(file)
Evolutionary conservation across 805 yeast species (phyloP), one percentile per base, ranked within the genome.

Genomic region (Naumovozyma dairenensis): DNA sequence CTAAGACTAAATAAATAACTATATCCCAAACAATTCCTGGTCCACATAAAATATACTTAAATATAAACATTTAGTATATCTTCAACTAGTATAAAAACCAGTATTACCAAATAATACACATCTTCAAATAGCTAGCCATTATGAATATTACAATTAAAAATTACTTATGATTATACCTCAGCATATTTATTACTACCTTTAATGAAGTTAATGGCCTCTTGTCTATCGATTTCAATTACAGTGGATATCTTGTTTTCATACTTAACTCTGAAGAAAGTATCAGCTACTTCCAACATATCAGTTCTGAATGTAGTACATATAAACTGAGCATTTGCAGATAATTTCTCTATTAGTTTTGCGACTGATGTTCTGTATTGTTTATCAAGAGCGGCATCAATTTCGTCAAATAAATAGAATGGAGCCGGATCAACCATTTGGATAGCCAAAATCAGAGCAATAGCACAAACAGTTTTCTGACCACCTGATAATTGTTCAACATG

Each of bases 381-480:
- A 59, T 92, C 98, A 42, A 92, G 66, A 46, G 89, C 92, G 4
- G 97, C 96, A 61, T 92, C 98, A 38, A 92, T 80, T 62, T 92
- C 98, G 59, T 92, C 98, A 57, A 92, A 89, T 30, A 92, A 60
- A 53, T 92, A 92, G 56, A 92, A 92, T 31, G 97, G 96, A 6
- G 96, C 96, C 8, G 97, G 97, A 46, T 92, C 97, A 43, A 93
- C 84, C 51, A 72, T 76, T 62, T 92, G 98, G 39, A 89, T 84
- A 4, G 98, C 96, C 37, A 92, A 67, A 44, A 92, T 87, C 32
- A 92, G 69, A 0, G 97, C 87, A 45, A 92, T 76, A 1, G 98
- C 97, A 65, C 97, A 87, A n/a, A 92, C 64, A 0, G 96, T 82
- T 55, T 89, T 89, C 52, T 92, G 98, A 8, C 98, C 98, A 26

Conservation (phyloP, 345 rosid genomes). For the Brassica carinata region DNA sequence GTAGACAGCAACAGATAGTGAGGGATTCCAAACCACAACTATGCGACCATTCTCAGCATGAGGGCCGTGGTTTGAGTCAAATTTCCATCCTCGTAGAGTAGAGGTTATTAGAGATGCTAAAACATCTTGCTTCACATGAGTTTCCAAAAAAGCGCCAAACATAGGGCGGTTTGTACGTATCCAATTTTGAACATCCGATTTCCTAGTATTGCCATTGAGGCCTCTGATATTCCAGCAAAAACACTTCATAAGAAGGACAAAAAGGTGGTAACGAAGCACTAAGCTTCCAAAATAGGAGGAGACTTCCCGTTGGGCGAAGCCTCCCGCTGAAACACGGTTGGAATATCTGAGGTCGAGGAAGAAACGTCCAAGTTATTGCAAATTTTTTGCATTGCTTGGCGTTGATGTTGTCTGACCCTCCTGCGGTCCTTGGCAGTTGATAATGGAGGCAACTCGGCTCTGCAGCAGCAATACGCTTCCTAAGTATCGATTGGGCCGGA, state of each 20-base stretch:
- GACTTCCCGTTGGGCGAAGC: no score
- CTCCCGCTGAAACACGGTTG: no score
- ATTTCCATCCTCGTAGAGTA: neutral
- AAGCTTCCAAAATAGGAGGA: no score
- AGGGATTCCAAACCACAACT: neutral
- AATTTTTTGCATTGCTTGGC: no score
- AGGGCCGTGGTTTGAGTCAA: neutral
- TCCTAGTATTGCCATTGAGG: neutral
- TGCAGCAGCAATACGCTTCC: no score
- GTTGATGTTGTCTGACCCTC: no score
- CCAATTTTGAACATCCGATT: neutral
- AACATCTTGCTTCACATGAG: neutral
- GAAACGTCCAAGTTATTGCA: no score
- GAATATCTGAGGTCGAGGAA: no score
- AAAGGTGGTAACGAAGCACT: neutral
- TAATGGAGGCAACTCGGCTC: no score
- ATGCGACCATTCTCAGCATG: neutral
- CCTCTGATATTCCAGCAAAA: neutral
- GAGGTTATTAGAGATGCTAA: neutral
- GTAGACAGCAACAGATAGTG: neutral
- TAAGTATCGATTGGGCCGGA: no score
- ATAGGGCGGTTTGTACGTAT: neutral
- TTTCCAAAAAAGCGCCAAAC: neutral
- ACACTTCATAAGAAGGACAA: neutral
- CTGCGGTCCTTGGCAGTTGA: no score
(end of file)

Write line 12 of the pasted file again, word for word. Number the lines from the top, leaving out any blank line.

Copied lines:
- C 97, A 65, C 97, A 87, A n/a, A 92, C 64, A 0, G 96, T 82